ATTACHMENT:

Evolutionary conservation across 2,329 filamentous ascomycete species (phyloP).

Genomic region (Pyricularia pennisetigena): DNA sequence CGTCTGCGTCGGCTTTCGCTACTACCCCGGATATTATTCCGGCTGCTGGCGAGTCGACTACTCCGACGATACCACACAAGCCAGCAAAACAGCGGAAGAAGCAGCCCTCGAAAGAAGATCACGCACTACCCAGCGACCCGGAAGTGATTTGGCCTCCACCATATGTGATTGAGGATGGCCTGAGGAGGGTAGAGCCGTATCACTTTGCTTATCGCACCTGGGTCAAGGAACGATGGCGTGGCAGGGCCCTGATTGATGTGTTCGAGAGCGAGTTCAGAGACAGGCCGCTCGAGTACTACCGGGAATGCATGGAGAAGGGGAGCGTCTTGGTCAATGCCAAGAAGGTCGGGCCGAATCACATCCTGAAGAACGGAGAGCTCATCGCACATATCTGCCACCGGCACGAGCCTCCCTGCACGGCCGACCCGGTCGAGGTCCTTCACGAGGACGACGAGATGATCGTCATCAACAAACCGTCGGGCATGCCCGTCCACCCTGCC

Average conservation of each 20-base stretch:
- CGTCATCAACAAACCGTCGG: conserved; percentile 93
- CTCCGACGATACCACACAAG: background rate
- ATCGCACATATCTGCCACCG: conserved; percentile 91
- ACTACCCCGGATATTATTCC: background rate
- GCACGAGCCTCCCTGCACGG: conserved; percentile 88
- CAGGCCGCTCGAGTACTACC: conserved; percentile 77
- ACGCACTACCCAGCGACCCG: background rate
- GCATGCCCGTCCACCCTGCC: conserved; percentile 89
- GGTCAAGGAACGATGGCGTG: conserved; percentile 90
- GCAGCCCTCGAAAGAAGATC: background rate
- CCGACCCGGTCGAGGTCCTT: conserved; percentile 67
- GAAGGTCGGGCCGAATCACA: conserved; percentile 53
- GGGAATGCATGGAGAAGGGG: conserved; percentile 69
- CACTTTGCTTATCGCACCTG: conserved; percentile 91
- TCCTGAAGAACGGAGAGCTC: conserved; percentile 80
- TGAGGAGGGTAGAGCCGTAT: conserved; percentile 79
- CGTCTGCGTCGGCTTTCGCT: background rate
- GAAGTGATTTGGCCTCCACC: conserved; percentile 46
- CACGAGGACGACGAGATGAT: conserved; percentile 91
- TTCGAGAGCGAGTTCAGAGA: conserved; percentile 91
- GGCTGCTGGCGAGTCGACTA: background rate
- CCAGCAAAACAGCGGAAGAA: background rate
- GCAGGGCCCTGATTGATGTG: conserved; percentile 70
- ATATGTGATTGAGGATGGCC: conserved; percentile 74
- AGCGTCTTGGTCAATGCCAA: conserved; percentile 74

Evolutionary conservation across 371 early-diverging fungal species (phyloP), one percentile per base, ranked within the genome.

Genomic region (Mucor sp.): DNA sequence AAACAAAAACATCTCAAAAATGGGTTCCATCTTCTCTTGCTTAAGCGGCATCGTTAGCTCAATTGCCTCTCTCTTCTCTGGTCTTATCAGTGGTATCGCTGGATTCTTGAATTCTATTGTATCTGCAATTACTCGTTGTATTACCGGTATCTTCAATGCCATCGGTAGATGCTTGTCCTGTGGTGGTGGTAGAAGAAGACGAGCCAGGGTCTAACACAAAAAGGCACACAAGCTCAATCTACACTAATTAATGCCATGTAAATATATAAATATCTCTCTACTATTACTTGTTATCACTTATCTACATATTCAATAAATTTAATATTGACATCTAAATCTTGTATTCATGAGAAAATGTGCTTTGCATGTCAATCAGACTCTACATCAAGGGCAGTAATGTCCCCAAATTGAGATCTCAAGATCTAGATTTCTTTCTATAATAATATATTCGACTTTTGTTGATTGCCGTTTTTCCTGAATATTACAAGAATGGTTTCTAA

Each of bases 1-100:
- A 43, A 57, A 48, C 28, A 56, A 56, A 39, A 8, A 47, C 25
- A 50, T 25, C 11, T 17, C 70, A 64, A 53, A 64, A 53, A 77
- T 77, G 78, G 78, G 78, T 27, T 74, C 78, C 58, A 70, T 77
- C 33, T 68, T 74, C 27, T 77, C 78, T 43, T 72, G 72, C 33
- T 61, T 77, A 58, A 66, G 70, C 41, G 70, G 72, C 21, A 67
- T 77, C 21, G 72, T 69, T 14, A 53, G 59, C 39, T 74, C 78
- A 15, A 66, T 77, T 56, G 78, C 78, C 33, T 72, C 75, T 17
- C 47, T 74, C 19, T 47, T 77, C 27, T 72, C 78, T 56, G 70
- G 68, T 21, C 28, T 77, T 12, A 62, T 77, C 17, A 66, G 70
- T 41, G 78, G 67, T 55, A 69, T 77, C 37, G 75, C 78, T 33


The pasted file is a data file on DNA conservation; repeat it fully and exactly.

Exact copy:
Evolutionary conservation across 2,329 filamentous ascomycete species (phyloP).

Genomic region (Pyricularia pennisetigena): DNA sequence CGTCTGCGTCGGCTTTCGCTACTACCCCGGATATTATTCCGGCTGCTGGCGAGTCGACTACTCCGACGATACCACACAAGCCAGCAAAACAGCGGAAGAAGCAGCCCTCGAAAGAAGATCACGCACTACCCAGCGACCCGGAAGTGATTTGGCCTCCACCATATGTGATTGAGGATGGCCTGAGGAGGGTAGAGCCGTATCACTTTGCTTATCGCACCTGGGTCAAGGAACGATGGCGTGGCAGGGCCCTGATTGATGTGTTCGAGAGCGAGTTCAGAGACAGGCCGCTCGAGTACTACCGGGAATGCATGGAGAAGGGGAGCGTCTTGGTCAATGCCAAGAAGGTCGGGCCGAATCACATCCTGAAGAACGGAGAGCTCATCGCACATATCTGCCACCGGCACGAGCCTCCCTGCACGGCCGACCCGGTCGAGGTCCTTCACGAGGACGACGAGATGATCGTCATCAACAAACCGTCGGGCATGCCCGTCCACCCTGCC

Average conservation of each 20-base stretch:
- CGTCATCAACAAACCGTCGG: conserved; percentile 93
- CTCCGACGATACCACACAAG: background rate
- ATCGCACATATCTGCCACCG: conserved; percentile 91
- ACTACCCCGGATATTATTCC: background rate
- GCACGAGCCTCCCTGCACGG: conserved; percentile 88
- CAGGCCGCTCGAGTACTACC: conserved; percentile 77
- ACGCACTACCCAGCGACCCG: background rate
- GCATGCCCGTCCACCCTGCC: conserved; percentile 89
- GGTCAAGGAACGATGGCGTG: conserved; percentile 90
- GCAGCCCTCGAAAGAAGATC: background rate
- CCGACCCGGTCGAGGTCCTT: conserved; percentile 67
- GAAGGTCGGGCCGAATCACA: conserved; percentile 53
- GGGAATGCATGGAGAAGGGG: conserved; percentile 69
- CACTTTGCTTATCGCACCTG: conserved; percentile 91
- TCCTGAAGAACGGAGAGCTC: conserved; percentile 80
- TGAGGAGGGTAGAGCCGTAT: conserved; percentile 79
- CGTCTGCGTCGGCTTTCGCT: background rate
- GAAGTGATTTGGCCTCCACC: conserved; percentile 46
- CACGAGGACGACGAGATGAT: conserved; percentile 91
- TTCGAGAGCGAGTTCAGAGA: conserved; percentile 91
- GGCTGCTGGCGAGTCGACTA: background rate
- CCAGCAAAACAGCGGAAGAA: background rate
- GCAGGGCCCTGATTGATGTG: conserved; percentile 70
- ATATGTGATTGAGGATGGCC: conserved; percentile 74
- AGCGTCTTGGTCAATGCCAA: conserved; percentile 74

Evolutionary conservation across 371 early-diverging fungal species (phyloP), one percentile per base, ranked within the genome.

Genomic region (Mucor sp.): DNA sequence AAACAAAAACATCTCAAAAATGGGTTCCATCTTCTCTTGCTTAAGCGGCATCGTTAGCTCAATTGCCTCTCTCTTCTCTGGTCTTATCAGTGGTATCGCTGGATTCTTGAATTCTATTGTATCTGCAATTACTCGTTGTATTACCGGTATCTTCAATGCCATCGGTAGATGCTTGTCCTGTGGTGGTGGTAGAAGAAGACGAGCCAGGGTCTAACACAAAAAGGCACACAAGCTCAATCTACACTAATTAATGCCATGTAAATATATAAATATCTCTCTACTATTACTTGTTATCACTTATCTACATATTCAATAAATTTAATATTGACATCTAAATCTTGTATTCATGAGAAAATGTGCTTTGCATGTCAATCAGACTCTACATCAAGGGCAGTAATGTCCCCAAATTGAGATCTCAAGATCTAGATTTCTTTCTATAATAATATATTCGACTTTTGTTGATTGCCGTTTTTCCTGAATATTACAAGAATGGTTTCTAA

Each of bases 1-100:
- A 43, A 57, A 48, C 28, A 56, A 56, A 39, A 8, A 47, C 25
- A 50, T 25, C 11, T 17, C 70, A 64, A 53, A 64, A 53, A 77
- T 77, G 78, G 78, G 78, T 27, T 74, C 78, C 58, A 70, T 77
- C 33, T 68, T 74, C 27, T 77, C 78, T 43, T 72, G 72, C 33
- T 61, T 77, A 58, A 66, G 70, C 41, G 70, G 72, C 21, A 67
- T 77, C 21, G 72, T 69, T 14, A 53, G 59, C 39, T 74, C 78
- A 15, A 66, T 77, T 56, G 78, C 78, C 33, T 72, C 75, T 17
- C 47, T 74, C 19, T 47, T 77, C 27, T 72, C 78, T 56, G 70
- G 68, T 21, C 28, T 77, T 12, A 62, T 77, C 17, A 66, G 70
- T 41, G 78, G 67, T 55, A 69, T 77, C 37, G 75, C 78, T 33